Deutsche Bank is overhauling its treasury function to put its excess cash reserves to work as European lenders become increasingly squeezed by negative interest rates.
Germany’s biggest lender has combined all its treasury markets and investment operations, which raise funds and manage the bank’s cash and liquidity reserves, into a single team and hired François Jourdain, formerly of Barclays and the Bank of England, to run it.
Deutsche has €246bn in liquidity reserves — defined as cash and cash-like instruments such as sovereign bonds — and has identified a surplus of about €30bn it can use to retire expensive liabilities and invest in higher returning assets, treasurer Dixit Joshi told the Financial Times in an interview.
“What we are seeking to do is to offset the drag of parking cash at the central bank in a negative rate environment, for example by buying a bond that pays more than cash,” he said.
Additionally, the bank will start investing some of the surplus cash in longer dated assets that could earn even more, between 100 and 120 basis points more than it currently earns.
“That might be a highly collateralised loan, an asset-backed security as an example,” said Mr Joshi. “What I am describing is what every large, globally significant bank treasury already does routinely as part of core liquidity deployment. We are starting to do what we should be: optimising liquidity, whilst managing resources safely and soundly.”
Across the eurozone, banks’ earnings have been suffering from negative interest rates because it reduces the amount of interest they can charge to lend.
Deutsche estimates that repositioning its liquidity reserves to a more equal balance of cash and securities should add €300m a year to its revenues.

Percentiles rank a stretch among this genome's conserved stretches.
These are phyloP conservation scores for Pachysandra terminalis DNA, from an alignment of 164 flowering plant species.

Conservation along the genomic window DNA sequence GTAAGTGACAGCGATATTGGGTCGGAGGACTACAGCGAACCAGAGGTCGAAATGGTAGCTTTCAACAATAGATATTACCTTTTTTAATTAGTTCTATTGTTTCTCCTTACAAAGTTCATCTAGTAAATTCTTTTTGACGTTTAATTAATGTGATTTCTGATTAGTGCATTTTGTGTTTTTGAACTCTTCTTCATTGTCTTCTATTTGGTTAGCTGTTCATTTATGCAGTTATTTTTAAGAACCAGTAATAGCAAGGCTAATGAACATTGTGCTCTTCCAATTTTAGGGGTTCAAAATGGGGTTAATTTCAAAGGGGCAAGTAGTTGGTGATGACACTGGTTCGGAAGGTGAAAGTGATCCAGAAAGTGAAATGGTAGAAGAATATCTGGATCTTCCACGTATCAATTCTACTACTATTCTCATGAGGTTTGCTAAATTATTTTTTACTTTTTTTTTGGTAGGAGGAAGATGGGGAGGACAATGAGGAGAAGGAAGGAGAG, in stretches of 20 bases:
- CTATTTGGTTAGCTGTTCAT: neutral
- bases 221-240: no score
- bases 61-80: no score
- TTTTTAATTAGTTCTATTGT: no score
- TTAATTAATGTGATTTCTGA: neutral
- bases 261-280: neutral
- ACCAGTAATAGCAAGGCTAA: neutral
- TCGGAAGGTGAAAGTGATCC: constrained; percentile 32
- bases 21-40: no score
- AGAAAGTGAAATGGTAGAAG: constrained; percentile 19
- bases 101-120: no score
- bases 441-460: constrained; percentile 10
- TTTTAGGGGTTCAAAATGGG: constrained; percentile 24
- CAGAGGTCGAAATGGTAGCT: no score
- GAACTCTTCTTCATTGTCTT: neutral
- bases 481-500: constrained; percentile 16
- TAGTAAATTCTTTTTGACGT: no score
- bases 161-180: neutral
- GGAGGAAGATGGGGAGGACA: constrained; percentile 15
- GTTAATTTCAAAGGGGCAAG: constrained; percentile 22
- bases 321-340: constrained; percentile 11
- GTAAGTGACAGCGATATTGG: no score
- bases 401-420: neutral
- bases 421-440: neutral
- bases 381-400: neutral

“We manage substantial cash balances every day, so optimising it is key,” said Mr Joshi. “Already by managing the balance sheet more aggressively and actively we have reduced our funding requirements this year.”
Last month Deutsche unveiled a dramatic overhaul of its business model to reduce its reliance on investment banking, under which it will cut 18,000 jobs, exit equity trading and set up a €288bn bad bank. Executives have made reducing its punitively high funding costs and improving its credit rating top priorities to improve lending margins and its competitive position against other top-tier banks.
It will be more difficult for Deutsche to increase revenues if the European Central Bank cuts interest rates further into negative territory next month — as is widely expected — in an attempt to counter fears it will miss its inflation target. The current deposit rate is minus 0.4 per cent cent, meaning it costs banks to place cash with the ECB.
Deutsche required regulatory approvals for the treasury division changes, which Mr Joshi said were granted after improvements to its models, data controls and governance.
Last month supervisors signed off on a temporary lowering of Deutsche’s minimum core capital level from 13 per cent to 12.5 per cent to reflect improvements in its treasury management and to give it breathing space to execute its restructuring.
Mr Joshi also pointed to the German bank passing both legs of the most recent US “CCAR” stress tests after failing in 2018, releasing its US unit from having to hold extra liquidity and lifting a ban on it paying dividends and performing share buybacks.
Mr Jourdain, the man charged with running the enlarged unit, was previously chief compliance officer for Barclays’ international unit and also head of the British lender’s treasury funding and investment operation.
“Combining a number of our market-facing Treasury units into one will streamline our decision making, reducing complexity and overlaps. It’s better to have just one person in charge,” said Mr Joshi.
Mr Jourdain will oversee a diverse range of operations at Deutsche from public capital markets issuance, private bond placements, liquidity pool management, money markets operations and central bank balances.
Cerberus, one of the bank’s largest investors, has been advising Deutsche on balance sheet optimisation and had been pushing executives to use its treasury operations more actively, the FT has previously reported.
The US private equity firm, led by former JPMorgan executive Matt Zames, advised on benchmark testing of Deutsche’s new treasury and liquidity models, checking they function efficiently and are neither too conservative nor too aggressive compared with peers, said Mr Joshi.
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